GOD’S WORD TODAY - Jonjee C. Sumpaico, S.J. (The Philippine Star) - September 29, 2013 - 12:00am

When asked by a student, what a brother is, an older religious brother replied, “We are like nuns, but we are male.” Come to think of it, it would be easier to understand it that way. But I believe, the best way to describe what a brother is, is to witness one as he gives of himself to the mission he is called to.

Religious brothers are hard to come by these days. Oftentimes, people will be more exposed to nuns or priests as one grows up in the Church. For Jesuits, the religious brother comes from a calling that is special and much blessed. He knows that he will not be a priest, but he knows also that in responding to God’s call of love, he may be able to give himself more fully by doing the responsibilities of the brother.

There are a number of Jesuit religious brothers I have met in my life. I remember the bearded Bro. Oscariz who introduced football to my prep class some 35 years ago. I remember Bro. Dunne who was always present in our Days with the Lord weekends in high school. Even in the novitiate, I was privileged to have met Bro. Greg Tabon, who was a master of all trades and keysmith! Together with him were the likes of Bros. Calixto Silverio, Faustino Refuerzo, Sulpicio Quipanes and Deogracias Trinidad who did daily manual work for the community.

Among all of them, the brother who has had most impact in my Jesuit life is Bro. Louis Tremblay who I met during my regency in Cebu way back in the year 2000. (Brother was a Canadian missionary sent to the Philippines during the 1970s.) A medium-built yet burly fellow, he would do the similar manual work that the other brothers would be doing. I remember him walking around the campus, trying to supervise the work that was being done, and checking if all things were running well.

At times, he would chuckle loudly as kids will rush towards him to receive the Filipino blessing of a “mano.” During the Christmas season, one would see his wide grin as the kids began calling him “Santa Claus” as he looked like him. As he also carried an uncanny resemblance to Jorge Bergoglio, I heard that he would joke around saying, “Isn’t Pope Francis gwapo?”

Just like other Jesuit brothers, he would go out of the way to lend a helping hand. He would gladly run errands for people. Sometimes, he would go out of his way to make one feel welcomed. Bro. Louis would also not let work stop him from helping others. I have also been witness to how he helped in their education and in life. He would talk to people. And he was not afraid to give correction if the situation warranted such.

As he prayed fervently and worked hard every day, he imbibed a certain kind of practical spirituality that led him close to Jesus. His cheerful way endeared him to many. His giving of himself to the work that he had as a Jesuit brother earned him the respect of all the members of the community.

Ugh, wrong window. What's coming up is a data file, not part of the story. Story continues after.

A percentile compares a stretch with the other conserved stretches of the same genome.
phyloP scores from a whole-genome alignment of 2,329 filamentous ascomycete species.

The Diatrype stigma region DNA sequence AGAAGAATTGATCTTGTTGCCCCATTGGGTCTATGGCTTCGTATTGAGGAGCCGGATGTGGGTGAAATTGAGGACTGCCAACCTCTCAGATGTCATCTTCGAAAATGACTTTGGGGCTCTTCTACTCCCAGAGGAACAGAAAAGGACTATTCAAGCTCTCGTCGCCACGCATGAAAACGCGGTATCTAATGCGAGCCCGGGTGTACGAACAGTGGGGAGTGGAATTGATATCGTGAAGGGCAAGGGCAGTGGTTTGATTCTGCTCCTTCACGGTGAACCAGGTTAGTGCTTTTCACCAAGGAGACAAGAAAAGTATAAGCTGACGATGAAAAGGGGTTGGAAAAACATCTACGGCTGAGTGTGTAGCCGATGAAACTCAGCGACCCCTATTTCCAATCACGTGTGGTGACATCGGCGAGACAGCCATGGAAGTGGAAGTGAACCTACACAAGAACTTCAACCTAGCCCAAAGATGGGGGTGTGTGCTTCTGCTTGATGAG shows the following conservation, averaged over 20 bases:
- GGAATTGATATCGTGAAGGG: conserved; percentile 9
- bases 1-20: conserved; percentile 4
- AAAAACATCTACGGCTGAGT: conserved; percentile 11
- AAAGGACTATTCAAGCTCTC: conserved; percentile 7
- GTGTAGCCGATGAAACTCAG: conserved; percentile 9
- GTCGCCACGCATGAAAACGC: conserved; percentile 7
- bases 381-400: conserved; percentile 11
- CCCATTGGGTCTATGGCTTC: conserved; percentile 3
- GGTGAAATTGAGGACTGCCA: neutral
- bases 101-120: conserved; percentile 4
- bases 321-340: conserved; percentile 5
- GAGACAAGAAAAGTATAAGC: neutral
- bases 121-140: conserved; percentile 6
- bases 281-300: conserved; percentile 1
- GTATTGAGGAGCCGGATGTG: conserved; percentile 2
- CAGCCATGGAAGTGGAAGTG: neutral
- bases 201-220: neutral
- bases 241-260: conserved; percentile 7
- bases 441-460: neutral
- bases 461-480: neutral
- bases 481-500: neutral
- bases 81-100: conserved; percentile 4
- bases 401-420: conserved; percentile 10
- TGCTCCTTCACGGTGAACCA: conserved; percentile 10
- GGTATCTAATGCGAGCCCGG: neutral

The Gospel reading for this Sunday perhaps talks about the same brotherly love that may be absent at times in our day to day life. It talks about thinking of others even in the smallest things that we do. It proposes that the way to be closer to God is to do the heroic act of everyday heroic living. Through actual prayer and prayerful work we may best keep our focus as we listen to how God’s Spirit moves us to grow.

Cardinal Tagle best described this when he engaged all Filipinos to lead heroic lives.

“Inaanyayahan ko ang lahat na tingnan, dinggin at mahalin ang mga dukha at naghihirap bilang tunay nating kapwa at kapatid...pakinggan ang tibok ng puso ng ating bayan.. pakinggan ang tinig ng Diyos, lalo na sa ating konsensiya.”

If these are important words to someone holding on to Jesus’ reminder in life, then one ought to remind one’s self not to be blinded by the passing things of this world. One may have to choose to use the blessings that are given him. One may have to understand that our talents are given us to be God’s good instruments.

A few days ago, Bro. Louis suffered a seizure and went into a coma. He had to be attached to the ventilator to help him breathe. He was able to wake up from his coma after a few days. And as I was missioned far from him in Mindanao, I prayed to God that I may be given the opportunity to see him and give him a blessing — to thank him for pointing me towards Jesus.

God’s blessings led me to return to Cebu as a meeting of Jesuit educators and a Catholic education convention were held there during the week. And my prayer was heard! I was able to visit Bro. Louis.

As I went close to his hospital bed, his eyes opened wide. As he could not talk because of the attached machine, he held my hand and put it close to his heart. And he pointed to the crucifix hanging on the wall. In his being weak, he still managed to do the everyday heroic things that he did when he was strong. I placed my hands on his head and prayed for him. But in my visit to Bro. Louis, I believe that he was the one instead who gave me the blessing.

I told the story to Bro. Louis’ superior and the superior told me of his encounter with him.

In the hospital, the superior was asked by brother for permission to go.

“Go where?” the superior asked.

“To Jesus because I will be able to help the community more and pray for you all when I am there with him,” brother answered in true form.

I pray for the younger Jesuit Brothers like Bros. Noel Cantago, Raymund Belleza, Jeffrey Pioquinto, Rico Adapon, Eric Esteba and Kenzlee Ybañez. May you continue to be gifts to the people that you meet each day.

And to all of us, may we continue to be living witnesses of how God blesses His people through ordinary, everyday things.

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